Book Love: Fostering Readers

Penny Kittle never ceases to amaze me. Never. I read her professional development books, and I am suddenly so excited to spread the reading bug. I want to be in the classroom right now51YUzyqR7SL._SX396_BO1,204,203,200_.jpg

One of my favorite takeaways from Book Love was the way Penny Kittle connects her students to their reading. I’m personally not a fan of reader’s notebooks. I’ve had to do similar tasks in my own classes that really feel like busy work. I spend more time on them when I want to be spending more time reading, but I also understand that I need to find some way to keep my students accountable in their reading. Kittle finds a really nice balance.

She has several notebooks in her classroom all labeled with themes: overcoming adversity, love, isolation, suffering, friendship, etc. Periodically, she sets all of the notebooks on a table and tells students to select one theme that might relate to the book they are currently reading. Students write short summaries while connecting the theme.

Kittle’s students are not being forced to read books they’ll purposely avoid. Instead, they are being encouraged to read literature that intrigues them. Not only are they reading in large amounts, her students are connecting and analyzing big issues. AND THEY PROBABLY DON’T EVEN REALIZE IT.

Penny Kittle has a giant board in her classroom that connects classic works of literature to whatever her students are reading. They think through how some of the issues in Pride and Prejudice might relate to modern books like Sold.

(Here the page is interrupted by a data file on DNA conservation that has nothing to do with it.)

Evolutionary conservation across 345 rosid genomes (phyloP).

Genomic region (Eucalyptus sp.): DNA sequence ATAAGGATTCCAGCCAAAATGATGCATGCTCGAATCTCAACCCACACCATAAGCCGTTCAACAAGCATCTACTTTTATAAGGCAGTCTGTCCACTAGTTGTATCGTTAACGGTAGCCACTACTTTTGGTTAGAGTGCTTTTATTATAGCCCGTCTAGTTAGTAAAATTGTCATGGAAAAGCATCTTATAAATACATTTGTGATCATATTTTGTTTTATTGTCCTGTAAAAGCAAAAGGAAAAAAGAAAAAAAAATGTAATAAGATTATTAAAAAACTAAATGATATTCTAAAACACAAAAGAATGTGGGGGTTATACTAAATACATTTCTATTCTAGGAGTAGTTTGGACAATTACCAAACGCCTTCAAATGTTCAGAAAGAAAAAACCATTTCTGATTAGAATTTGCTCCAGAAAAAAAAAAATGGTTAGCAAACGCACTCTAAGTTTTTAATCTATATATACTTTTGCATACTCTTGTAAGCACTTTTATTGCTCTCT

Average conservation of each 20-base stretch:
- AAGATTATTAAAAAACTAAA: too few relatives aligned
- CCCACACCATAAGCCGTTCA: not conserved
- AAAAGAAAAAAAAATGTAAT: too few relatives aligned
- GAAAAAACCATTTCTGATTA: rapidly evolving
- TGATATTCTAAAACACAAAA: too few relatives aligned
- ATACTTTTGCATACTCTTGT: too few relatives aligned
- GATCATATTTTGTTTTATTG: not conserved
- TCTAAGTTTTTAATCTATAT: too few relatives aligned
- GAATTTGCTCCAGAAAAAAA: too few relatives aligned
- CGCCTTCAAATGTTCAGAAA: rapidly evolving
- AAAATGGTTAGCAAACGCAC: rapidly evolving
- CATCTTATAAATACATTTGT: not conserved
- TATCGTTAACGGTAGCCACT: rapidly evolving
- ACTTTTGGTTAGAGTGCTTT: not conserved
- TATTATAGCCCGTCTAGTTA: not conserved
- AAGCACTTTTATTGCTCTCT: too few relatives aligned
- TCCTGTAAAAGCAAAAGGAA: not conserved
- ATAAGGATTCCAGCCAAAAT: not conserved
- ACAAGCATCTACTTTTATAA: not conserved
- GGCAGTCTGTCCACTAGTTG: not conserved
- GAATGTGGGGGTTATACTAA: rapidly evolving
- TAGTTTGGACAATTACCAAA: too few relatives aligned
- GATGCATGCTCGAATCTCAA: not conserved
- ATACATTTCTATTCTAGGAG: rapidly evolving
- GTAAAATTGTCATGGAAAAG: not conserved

We don’t have to prove that our kids are thinking critically by forcing them to read classics and analyze every small piece of symbolism. Perhaps they even read the books (full disclosure: I usually didn’t). What kind of longevity does that produce?

Students become passionate readers because they’re engaged. They are intrigued by the material; they are learning, they are growing. Students are making powerful connections. Reading is rewarding and fascinating.

We need to teach as if this is true.

We need to allow students to be creative, to have a choice, and to make connections in books that are relevant to them.


7 responses to “Book Love: Fostering Readers

  1. Great Post! I also loved the idea of her Big Idea Books! A nice change from the usual readers notebook! I agree with you about having a good balance between reading and writing and why it is important.

  2. I think it is a great point that they are connecting books and their lives without knowing it. It seems natural when a teacher makes it fun! Also reading notebooks are a bit of busywork though they allow more conversation which is smart!

  3. Great Post! I really like the suggestion of picking books that intrigue them. I also like that she doesn’t really assign reading notebooks, but encourages students to pick notebooks that are might go with the book that they are reading. I find this important because I personally do not like reading journal. It shows the students that they do have a choice in what they do in the classroom.

  4. I’ve never liked reader’s notebooks either, though I sometimes do assign them in my classes. And yes, when I read them, it feels like busy work to me. I think I will try Kittle’s version with the shared thematic notebooks in my Creative Writing course in the fall. I’ll let you know how it goes!

    • You’ll definitely have to let me know how that goes. I didn’t know you taught creative writing. Is this going to be a new thing for you? 🙂

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